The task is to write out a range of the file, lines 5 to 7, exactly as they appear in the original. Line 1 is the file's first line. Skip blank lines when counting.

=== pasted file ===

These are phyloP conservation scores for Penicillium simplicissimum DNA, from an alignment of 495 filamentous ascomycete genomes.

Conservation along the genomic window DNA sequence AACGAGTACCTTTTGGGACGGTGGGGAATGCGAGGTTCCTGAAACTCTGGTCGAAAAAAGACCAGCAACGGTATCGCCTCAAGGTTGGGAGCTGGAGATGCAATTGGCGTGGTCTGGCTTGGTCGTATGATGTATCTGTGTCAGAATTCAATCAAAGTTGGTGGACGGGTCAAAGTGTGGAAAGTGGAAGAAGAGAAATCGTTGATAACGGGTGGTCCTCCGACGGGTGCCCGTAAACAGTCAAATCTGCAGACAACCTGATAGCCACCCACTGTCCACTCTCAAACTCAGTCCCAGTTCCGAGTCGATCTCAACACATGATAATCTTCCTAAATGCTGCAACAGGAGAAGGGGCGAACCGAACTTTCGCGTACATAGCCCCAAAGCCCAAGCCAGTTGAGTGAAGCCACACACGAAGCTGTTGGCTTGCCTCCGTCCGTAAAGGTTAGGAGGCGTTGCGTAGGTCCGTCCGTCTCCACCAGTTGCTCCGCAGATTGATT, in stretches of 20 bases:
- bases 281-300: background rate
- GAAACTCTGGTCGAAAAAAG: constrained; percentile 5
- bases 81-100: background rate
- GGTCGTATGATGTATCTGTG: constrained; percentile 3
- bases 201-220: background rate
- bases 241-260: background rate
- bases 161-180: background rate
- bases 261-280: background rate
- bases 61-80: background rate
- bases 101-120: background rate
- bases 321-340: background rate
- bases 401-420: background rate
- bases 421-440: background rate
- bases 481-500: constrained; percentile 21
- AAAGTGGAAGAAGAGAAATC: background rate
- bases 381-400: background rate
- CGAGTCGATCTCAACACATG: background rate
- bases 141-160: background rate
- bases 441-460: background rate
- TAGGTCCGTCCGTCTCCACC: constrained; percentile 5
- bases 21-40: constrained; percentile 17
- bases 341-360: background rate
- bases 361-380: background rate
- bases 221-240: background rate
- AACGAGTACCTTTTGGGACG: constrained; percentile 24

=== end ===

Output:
- bases 81-100: background rate
- GGTCGTATGATGTATCTGTG: constrained; percentile 3
- bases 201-220: background rate